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Sexual Offences – Commonly Asked Questions

Sexual offences – commonly asked questions


What are sexual offences?


Sex offences are crimes that are covered by the Sexual Offences Act 2003.


What does the Sexual Offences Act 2003 actually cover?


The first part of the Act covers sexual offences.


The second part of the Act covers offenders with an emphasis on the protection of vulnerable individuals.


The Act gives a full list of sex offences to protect individuals from abuse and exploitation. It is designed to be fair and non-discriminatory.


What, exactly, constitutes ‘Rape’?


Rape includes penetration of the mouth, vagina or anus by the penis.


What does ‘consent’ mean, in real terms?


Definitions of ‘consent’ are now intended to address the needs of victims without prejudicing the defendant’s right to a fair trial.


‘Consent’ is defined by law thus – a person consents if he or she agrees by choice to the sexual activity and has the freedom and capacity to make that choice.


All the circumstances at the time of the offence will be looked at when deciding whether the defendant is reasonable in believing the complainant consented – for example, if there were threats, fear of serious harm, unconscious, drugged, abducted, or unable to communicate because of a physical disability.


What is the definition of ‘Child Sex Abuse’?  


Any sexual intercourse with a child under 13 will be treated as rape. No one accused of child rape can argue that the child consented. Other offences against children under the age of 13 are: sexual assault by penetration, sexual assault, and causing or inciting a child to engage in sexual activity.


There are new offences of sexual activity with a child under 16, covering a range of physical and non-physical contacts and behaviours.


Children and young persons under the age of 18 can be charged with sexual offences.


What is meant by the expression ‘grooming’?


Following increased use of the Internet, and on-line sexual approaches to children, there is a new offence of meeting a child following sexual grooming. It is a crime to befriend a child on the Internet, or by other means, and meet or intend to meet the child with the intention of abusing them. The maximum sentence is 10 years in prison.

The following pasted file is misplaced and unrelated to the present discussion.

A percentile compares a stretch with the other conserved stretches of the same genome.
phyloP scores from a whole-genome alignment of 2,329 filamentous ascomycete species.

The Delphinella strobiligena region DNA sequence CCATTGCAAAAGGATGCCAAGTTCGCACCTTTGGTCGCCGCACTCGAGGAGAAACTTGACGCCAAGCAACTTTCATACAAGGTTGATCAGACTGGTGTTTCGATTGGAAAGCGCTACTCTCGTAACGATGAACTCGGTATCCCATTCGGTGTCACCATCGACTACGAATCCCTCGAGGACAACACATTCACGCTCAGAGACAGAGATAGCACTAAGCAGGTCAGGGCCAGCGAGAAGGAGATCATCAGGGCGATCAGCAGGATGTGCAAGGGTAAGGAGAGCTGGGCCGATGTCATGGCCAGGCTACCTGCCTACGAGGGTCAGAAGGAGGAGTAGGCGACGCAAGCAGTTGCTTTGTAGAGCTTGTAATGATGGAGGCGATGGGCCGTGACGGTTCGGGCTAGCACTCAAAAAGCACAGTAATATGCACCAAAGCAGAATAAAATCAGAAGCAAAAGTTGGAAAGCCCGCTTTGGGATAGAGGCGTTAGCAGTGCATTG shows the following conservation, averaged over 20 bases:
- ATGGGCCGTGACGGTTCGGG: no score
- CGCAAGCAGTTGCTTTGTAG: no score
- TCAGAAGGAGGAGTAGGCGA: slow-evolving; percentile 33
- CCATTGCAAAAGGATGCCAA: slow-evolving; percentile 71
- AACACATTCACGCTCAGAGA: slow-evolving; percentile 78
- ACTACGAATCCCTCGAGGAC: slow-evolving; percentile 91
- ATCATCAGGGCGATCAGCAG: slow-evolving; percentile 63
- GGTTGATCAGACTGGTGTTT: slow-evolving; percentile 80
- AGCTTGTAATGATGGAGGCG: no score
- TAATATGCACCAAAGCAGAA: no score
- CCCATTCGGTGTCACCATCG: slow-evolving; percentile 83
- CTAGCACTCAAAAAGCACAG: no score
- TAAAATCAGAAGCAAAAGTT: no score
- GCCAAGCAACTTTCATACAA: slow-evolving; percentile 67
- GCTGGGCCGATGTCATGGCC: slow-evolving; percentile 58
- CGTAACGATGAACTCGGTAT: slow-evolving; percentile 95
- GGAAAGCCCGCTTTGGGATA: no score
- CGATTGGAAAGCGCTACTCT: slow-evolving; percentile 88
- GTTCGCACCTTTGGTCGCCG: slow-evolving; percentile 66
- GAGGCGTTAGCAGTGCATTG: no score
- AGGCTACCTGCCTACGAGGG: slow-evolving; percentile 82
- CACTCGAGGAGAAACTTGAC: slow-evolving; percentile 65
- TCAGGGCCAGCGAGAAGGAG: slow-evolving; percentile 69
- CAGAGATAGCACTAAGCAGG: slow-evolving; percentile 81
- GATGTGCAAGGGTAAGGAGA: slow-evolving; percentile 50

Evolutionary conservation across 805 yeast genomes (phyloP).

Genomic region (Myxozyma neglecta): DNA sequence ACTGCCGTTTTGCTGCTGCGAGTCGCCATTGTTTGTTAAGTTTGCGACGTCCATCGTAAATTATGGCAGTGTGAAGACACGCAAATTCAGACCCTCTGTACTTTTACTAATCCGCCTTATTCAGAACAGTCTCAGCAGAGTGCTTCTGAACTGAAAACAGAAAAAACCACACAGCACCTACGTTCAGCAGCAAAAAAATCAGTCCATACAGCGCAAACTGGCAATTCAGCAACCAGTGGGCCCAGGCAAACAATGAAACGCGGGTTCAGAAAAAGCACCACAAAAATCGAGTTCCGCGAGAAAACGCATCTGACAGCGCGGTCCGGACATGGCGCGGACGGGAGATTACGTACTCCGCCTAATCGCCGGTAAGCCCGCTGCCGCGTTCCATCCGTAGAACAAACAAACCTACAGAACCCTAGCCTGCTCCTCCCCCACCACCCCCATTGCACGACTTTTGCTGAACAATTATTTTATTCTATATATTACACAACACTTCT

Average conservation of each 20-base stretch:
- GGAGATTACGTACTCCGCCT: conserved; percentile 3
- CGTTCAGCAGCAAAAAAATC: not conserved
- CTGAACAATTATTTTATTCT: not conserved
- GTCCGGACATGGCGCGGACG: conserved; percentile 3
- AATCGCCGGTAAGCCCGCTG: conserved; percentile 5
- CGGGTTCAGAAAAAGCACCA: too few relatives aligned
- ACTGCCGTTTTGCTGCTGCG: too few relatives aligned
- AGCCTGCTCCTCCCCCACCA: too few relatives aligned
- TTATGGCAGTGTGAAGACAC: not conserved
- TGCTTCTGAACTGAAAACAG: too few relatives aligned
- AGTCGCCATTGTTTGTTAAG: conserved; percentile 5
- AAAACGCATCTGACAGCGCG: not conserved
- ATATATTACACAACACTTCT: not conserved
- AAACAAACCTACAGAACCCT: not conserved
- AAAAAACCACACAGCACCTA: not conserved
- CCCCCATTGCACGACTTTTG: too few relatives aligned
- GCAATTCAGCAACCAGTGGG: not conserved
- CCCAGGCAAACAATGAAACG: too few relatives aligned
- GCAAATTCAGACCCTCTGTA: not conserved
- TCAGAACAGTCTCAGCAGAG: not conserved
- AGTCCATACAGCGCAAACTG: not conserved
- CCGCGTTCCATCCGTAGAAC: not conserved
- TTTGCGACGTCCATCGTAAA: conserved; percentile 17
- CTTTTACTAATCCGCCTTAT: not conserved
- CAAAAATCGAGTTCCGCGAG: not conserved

What is a Sex Offender Preventative Order?


Convicted sex offenders have to report yearly to their local police station, inform the police quickly (within 3 days) of any change to their name or address, disclose if they spend 7 days or more away from home and supply their national insurance number. Failure to report is a criminal offence carrying a prison sentence of up to 5 years.


A Sex Offender Preventative Order (SOPO) can be imposed on anyone convicted of a serious violent offence if there is evidence that they pose a risk of causing serious sexual harm. The prohibitions of the order will vary in each case and are subject to the conditions of necessity and public protection. The order can be of a fixed period, but of not less than 5 years.


What other offences are covered by the 2003 Sexual Offences Act?


The Act also includes other offences against:-


  • trafficking persons for the purposes of sexual exploitation;
  • child abuse through prostitution and pornography;
  • sexual abuse of vulnerable persons with a mental disorder;
  • voyeurism, that criminalises those who watch for sexual gratification people engaged in a private act without their consent;
  • exposure, where a man or woman exposes their genitalia with intent to cause alarm or distress;
  • preparatory offences (i.e. drugging a person with intent to engage in sexual activity with that person);
  • committing any offence with intent to commit a sexual offence;
  • trespassing on any premises with intent to commit a sexual offence;
  • engaging in sexual activity in a public lavatory.


If you are being investigated for or charged with any sexual offences, you will need a specialist team of lawyers.  Forrest Williams are specialist sexual offence defence solicitors.  We can help.  Call us now.



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